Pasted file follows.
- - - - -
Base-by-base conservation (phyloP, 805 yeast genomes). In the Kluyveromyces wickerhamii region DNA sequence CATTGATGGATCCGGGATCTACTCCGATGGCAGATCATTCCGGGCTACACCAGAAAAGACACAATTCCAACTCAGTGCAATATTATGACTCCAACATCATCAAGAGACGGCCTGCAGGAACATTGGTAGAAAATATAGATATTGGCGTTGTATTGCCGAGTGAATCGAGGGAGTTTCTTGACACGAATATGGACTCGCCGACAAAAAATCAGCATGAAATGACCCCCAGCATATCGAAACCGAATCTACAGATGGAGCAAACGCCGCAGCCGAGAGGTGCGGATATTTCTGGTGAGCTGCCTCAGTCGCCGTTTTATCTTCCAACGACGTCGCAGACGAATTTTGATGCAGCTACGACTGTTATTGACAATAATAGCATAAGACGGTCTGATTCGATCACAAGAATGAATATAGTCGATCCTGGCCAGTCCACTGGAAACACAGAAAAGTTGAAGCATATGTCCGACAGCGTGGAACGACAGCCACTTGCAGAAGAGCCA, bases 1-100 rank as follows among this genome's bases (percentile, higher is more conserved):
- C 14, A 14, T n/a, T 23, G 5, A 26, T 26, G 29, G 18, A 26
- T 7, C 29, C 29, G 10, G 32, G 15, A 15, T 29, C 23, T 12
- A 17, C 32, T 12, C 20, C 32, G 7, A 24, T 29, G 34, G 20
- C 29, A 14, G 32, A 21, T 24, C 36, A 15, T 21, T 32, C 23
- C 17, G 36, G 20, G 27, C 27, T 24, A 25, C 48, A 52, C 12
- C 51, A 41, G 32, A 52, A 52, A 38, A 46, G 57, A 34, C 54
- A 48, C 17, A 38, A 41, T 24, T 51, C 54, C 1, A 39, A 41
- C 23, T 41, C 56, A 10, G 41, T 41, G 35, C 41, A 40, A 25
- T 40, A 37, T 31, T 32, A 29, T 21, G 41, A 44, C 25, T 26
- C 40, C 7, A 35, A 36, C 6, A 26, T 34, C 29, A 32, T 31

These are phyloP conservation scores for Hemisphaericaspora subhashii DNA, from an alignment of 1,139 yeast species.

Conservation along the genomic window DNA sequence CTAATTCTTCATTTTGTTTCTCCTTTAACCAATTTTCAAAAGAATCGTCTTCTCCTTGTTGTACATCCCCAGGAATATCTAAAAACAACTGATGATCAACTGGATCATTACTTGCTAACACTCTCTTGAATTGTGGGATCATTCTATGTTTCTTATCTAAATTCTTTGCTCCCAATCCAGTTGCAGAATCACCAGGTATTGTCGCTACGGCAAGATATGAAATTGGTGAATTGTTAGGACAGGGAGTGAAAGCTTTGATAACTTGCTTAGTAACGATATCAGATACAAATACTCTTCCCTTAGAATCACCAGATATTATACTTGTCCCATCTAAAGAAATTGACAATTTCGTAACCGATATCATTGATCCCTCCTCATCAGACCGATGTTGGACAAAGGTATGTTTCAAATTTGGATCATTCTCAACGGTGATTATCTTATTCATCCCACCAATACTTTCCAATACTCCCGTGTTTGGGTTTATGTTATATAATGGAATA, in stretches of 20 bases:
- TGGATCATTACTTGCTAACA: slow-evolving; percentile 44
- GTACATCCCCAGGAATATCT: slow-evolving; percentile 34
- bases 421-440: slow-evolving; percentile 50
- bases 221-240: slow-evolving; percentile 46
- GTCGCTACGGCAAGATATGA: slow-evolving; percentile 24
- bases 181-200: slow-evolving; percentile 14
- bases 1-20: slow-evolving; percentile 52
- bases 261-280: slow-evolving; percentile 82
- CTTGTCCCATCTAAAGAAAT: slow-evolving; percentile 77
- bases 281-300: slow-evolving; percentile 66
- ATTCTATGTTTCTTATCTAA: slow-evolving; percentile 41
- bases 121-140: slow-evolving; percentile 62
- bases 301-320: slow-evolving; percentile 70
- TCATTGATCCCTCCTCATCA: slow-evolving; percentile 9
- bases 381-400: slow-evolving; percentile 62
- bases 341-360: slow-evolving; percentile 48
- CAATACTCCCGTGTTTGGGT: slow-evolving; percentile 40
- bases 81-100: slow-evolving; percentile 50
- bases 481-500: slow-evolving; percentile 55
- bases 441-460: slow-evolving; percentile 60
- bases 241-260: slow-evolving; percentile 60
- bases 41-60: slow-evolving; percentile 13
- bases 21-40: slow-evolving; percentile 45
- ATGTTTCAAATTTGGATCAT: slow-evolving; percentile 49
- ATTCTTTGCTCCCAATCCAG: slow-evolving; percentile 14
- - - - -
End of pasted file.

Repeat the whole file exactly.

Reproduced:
Base-by-base conservation (phyloP, 805 yeast genomes). In the Kluyveromyces wickerhamii region DNA sequence CATTGATGGATCCGGGATCTACTCCGATGGCAGATCATTCCGGGCTACACCAGAAAAGACACAATTCCAACTCAGTGCAATATTATGACTCCAACATCATCAAGAGACGGCCTGCAGGAACATTGGTAGAAAATATAGATATTGGCGTTGTATTGCCGAGTGAATCGAGGGAGTTTCTTGACACGAATATGGACTCGCCGACAAAAAATCAGCATGAAATGACCCCCAGCATATCGAAACCGAATCTACAGATGGAGCAAACGCCGCAGCCGAGAGGTGCGGATATTTCTGGTGAGCTGCCTCAGTCGCCGTTTTATCTTCCAACGACGTCGCAGACGAATTTTGATGCAGCTACGACTGTTATTGACAATAATAGCATAAGACGGTCTGATTCGATCACAAGAATGAATATAGTCGATCCTGGCCAGTCCACTGGAAACACAGAAAAGTTGAAGCATATGTCCGACAGCGTGGAACGACAGCCACTTGCAGAAGAGCCA, bases 1-100 rank as follows among this genome's bases (percentile, higher is more conserved):
- C 14, A 14, T n/a, T 23, G 5, A 26, T 26, G 29, G 18, A 26
- T 7, C 29, C 29, G 10, G 32, G 15, A 15, T 29, C 23, T 12
- A 17, C 32, T 12, C 20, C 32, G 7, A 24, T 29, G 34, G 20
- C 29, A 14, G 32, A 21, T 24, C 36, A 15, T 21, T 32, C 23
- C 17, G 36, G 20, G 27, C 27, T 24, A 25, C 48, A 52, C 12
- C 51, A 41, G 32, A 52, A 52, A 38, A 46, G 57, A 34, C 54
- A 48, C 17, A 38, A 41, T 24, T 51, C 54, C 1, A 39, A 41
- C 23, T 41, C 56, A 10, G 41, T 41, G 35, C 41, A 40, A 25
- T 40, A 37, T 31, T 32, A 29, T 21, G 41, A 44, C 25, T 26
- C 40, C 7, A 35, A 36, C 6, A 26, T 34, C 29, A 32, T 31

These are phyloP conservation scores for Hemisphaericaspora subhashii DNA, from an alignment of 1,139 yeast species.

Conservation along the genomic window DNA sequence CTAATTCTTCATTTTGTTTCTCCTTTAACCAATTTTCAAAAGAATCGTCTTCTCCTTGTTGTACATCCCCAGGAATATCTAAAAACAACTGATGATCAACTGGATCATTACTTGCTAACACTCTCTTGAATTGTGGGATCATTCTATGTTTCTTATCTAAATTCTTTGCTCCCAATCCAGTTGCAGAATCACCAGGTATTGTCGCTACGGCAAGATATGAAATTGGTGAATTGTTAGGACAGGGAGTGAAAGCTTTGATAACTTGCTTAGTAACGATATCAGATACAAATACTCTTCCCTTAGAATCACCAGATATTATACTTGTCCCATCTAAAGAAATTGACAATTTCGTAACCGATATCATTGATCCCTCCTCATCAGACCGATGTTGGACAAAGGTATGTTTCAAATTTGGATCATTCTCAACGGTGATTATCTTATTCATCCCACCAATACTTTCCAATACTCCCGTGTTTGGGTTTATGTTATATAATGGAATA, in stretches of 20 bases:
- TGGATCATTACTTGCTAACA: slow-evolving; percentile 44
- GTACATCCCCAGGAATATCT: slow-evolving; percentile 34
- bases 421-440: slow-evolving; percentile 50
- bases 221-240: slow-evolving; percentile 46
- GTCGCTACGGCAAGATATGA: slow-evolving; percentile 24
- bases 181-200: slow-evolving; percentile 14
- bases 1-20: slow-evolving; percentile 52
- bases 261-280: slow-evolving; percentile 82
- CTTGTCCCATCTAAAGAAAT: slow-evolving; percentile 77
- bases 281-300: slow-evolving; percentile 66
- ATTCTATGTTTCTTATCTAA: slow-evolving; percentile 41
- bases 121-140: slow-evolving; percentile 62
- bases 301-320: slow-evolving; percentile 70
- TCATTGATCCCTCCTCATCA: slow-evolving; percentile 9
- bases 381-400: slow-evolving; percentile 62
- bases 341-360: slow-evolving; percentile 48
- CAATACTCCCGTGTTTGGGT: slow-evolving; percentile 40
- bases 81-100: slow-evolving; percentile 50
- bases 481-500: slow-evolving; percentile 55
- bases 441-460: slow-evolving; percentile 60
- bases 241-260: slow-evolving; percentile 60
- bases 41-60: slow-evolving; percentile 13
- bases 21-40: slow-evolving; percentile 45
- ATGTTTCAAATTTGGATCAT: slow-evolving; percentile 49
- ATTCTTTGCTCCCAATCCAG: slow-evolving; percentile 14